What, for you, was the coolest thing ever invented on the C64?
FLD was nice. I couldn't have thought that one out.

Did you go to any copy-parties, meetings or tradeshows?
Not when I was on the C64. We had a couple of Tronix meets, but nothing big. I arranged two Atari/PC conventions in the early 90's which were rather big. The Atari scene was never as fun as the C64 scene though.

In your opinion, what was the scene all about?
Having fun!

What were the particular highlights for you?
The first trackers was a revelation to me. It had me moving from coding to making music. I never made any music official though. I was also impressed with the first FLD demo I saw (don't remember what it was called).

Any cool stories to share with us?
I didn't attend any big C64 parties, so no such stories. I remember a Tronix meeting in Kalix, Sweden. One of the guys had a so called EPA-traktor (basically a rebuilt Volvo Duett without rear suspension). You are allowed to drive an EPA-traktor when you're 15, and the speed-limit is 30 km/h. So there we were, four or five boys with pimples cruising the small town of Kalix in this thing. Being from a larger city, I was kind of embarrassed (I remember I was 16 at the time). It wasn't my idea of a good time, and the vehicle wasn't even close to cool. But now afterwards I realize that if I never went on that cruise, I would never had the opportunity to go in an EPA-traktor! The rest of the meet was a ball though.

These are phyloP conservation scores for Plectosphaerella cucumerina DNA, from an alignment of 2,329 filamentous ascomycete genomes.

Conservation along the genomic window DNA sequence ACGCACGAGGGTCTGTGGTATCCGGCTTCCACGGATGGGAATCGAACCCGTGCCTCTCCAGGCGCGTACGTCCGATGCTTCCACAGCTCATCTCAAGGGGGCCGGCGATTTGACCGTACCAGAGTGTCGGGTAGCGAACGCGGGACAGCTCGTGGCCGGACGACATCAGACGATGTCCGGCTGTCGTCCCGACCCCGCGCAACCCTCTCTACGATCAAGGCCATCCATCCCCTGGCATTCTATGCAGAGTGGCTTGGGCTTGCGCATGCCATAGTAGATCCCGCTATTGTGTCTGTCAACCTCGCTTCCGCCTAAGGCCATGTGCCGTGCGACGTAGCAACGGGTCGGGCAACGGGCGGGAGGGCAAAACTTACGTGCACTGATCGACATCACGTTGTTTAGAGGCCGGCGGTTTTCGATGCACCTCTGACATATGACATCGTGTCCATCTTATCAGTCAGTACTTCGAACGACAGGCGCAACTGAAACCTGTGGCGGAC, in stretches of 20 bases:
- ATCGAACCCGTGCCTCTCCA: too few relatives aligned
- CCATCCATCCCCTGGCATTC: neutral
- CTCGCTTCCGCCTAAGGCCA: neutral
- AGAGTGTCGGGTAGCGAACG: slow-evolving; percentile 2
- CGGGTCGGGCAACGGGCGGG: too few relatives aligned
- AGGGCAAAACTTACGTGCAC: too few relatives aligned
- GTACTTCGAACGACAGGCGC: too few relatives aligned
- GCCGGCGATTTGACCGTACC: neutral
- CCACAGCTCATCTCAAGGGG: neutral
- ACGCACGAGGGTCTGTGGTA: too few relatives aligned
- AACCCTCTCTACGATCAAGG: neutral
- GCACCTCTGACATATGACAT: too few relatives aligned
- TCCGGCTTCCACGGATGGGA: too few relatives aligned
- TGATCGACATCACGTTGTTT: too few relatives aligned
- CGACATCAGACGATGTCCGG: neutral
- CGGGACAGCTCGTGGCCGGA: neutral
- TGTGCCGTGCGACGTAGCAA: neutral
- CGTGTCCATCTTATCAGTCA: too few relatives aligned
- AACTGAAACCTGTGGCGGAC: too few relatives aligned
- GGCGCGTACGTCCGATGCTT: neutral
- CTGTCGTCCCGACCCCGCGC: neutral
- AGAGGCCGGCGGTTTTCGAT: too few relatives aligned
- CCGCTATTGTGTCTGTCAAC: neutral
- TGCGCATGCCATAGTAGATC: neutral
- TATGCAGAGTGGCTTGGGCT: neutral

Are you still in contact with any old C64 people today?
I still se Albatross of Tronix from time to time. He coded and made nice graphics at the time. He now works with animated movies. I had some contact with The Alchemist of Horizon, but that was ten years ago.

When did you get your C64 and do you still have it lying around somewhere?
We bought it in 1985, and I still have it. All my floppies were thrown away by either my mother or one of my brothers. No one will admit it, but if I find out whoever did it, I'll....#%&/(#&!/"(=!!

Was the C64 really as special as we like to think it was?

When can we expect to see some new C64 output from you? :)
Probably never. I have thought about doing something, but there's only 24 hours/day. I found this emulator for Mac OSX and installed it, but I need to refresh my memory. I haven't coded anything on the C64 in 18 years! Come to think of it, a demo with the aesthetics of today made on a C64 would be rather exciting. Maybe I'll do something after all! I have a week off in February actually...

Do you have a message for your old contacts and/or anyone reading this?
Yes, I would like to greet everyone in Tronix! I had a nice time with them in Uppsala and in Kalix. Major Bootleg (Tony Johansson) was a cool guy as well. I wonder what he does today. Many greetings to him wherever he is! Also thanks to you Andreas. I have been visiting your site from time to time. It's a treasure for us who are still a bit nostalgic about the scene!!! Extremely valuable!